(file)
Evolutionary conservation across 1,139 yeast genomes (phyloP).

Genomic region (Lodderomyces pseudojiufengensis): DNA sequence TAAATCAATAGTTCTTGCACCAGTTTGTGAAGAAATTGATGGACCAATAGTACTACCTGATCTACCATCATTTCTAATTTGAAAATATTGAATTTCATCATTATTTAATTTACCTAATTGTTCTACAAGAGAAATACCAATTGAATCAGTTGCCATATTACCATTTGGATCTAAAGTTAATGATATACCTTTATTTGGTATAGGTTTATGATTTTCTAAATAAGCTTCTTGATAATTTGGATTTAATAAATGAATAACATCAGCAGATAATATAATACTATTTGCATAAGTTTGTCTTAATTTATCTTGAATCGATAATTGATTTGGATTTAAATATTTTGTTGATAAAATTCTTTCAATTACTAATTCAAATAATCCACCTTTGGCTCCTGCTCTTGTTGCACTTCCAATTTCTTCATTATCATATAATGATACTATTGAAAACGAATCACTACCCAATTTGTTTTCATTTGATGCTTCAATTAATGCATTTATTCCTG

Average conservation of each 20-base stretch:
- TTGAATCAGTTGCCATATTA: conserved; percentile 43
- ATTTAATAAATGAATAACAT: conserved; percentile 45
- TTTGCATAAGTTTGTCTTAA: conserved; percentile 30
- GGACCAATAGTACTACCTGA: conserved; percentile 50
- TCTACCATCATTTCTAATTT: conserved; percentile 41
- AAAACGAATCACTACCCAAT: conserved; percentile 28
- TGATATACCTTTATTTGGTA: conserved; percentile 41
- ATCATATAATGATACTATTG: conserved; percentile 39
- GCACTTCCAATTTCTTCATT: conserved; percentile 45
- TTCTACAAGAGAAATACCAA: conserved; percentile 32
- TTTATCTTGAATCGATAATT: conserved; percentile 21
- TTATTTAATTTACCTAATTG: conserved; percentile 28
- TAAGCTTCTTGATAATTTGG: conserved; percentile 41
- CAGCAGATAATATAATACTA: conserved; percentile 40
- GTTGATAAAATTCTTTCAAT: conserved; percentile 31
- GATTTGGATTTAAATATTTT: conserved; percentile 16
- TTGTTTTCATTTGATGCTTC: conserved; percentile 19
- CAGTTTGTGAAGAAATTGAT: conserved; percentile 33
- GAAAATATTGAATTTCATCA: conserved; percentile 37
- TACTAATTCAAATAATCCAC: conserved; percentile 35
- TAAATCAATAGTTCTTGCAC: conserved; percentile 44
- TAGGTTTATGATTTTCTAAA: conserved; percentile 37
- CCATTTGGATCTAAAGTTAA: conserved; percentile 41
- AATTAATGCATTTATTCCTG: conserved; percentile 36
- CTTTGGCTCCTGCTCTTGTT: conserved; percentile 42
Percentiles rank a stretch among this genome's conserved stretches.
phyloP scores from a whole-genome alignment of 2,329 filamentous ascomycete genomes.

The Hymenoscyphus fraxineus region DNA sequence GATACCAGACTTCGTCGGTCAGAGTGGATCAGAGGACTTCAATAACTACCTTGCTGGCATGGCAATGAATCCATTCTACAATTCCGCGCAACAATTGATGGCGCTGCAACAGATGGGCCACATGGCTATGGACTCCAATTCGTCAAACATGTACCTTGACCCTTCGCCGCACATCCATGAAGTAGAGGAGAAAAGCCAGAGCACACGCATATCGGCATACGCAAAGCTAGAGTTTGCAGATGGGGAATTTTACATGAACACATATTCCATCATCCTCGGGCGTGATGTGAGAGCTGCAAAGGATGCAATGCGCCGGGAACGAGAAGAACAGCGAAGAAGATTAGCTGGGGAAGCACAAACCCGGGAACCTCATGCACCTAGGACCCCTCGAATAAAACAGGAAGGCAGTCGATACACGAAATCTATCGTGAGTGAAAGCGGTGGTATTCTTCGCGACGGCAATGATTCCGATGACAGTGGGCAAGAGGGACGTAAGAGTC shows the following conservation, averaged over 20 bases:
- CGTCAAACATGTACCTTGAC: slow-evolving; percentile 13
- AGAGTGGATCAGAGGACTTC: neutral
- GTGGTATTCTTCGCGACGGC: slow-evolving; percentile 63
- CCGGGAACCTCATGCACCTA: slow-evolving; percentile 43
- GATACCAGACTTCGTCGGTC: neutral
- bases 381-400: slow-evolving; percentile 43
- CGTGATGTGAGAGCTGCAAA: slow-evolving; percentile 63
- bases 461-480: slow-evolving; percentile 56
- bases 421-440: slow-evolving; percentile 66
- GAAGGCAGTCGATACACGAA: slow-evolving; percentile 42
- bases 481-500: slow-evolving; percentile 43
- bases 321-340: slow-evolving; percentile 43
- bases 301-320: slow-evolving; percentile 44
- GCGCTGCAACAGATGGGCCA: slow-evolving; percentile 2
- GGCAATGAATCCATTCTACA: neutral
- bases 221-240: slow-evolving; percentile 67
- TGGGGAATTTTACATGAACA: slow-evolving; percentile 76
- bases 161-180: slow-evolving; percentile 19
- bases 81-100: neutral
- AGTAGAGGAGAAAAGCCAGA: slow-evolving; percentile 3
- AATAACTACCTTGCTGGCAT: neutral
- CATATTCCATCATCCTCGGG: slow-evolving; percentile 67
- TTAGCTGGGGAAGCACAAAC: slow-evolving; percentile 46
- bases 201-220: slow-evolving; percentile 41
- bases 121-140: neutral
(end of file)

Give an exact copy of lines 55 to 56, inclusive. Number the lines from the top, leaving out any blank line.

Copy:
- bases 201-220: slow-evolving; percentile 41
- bases 121-140: neutral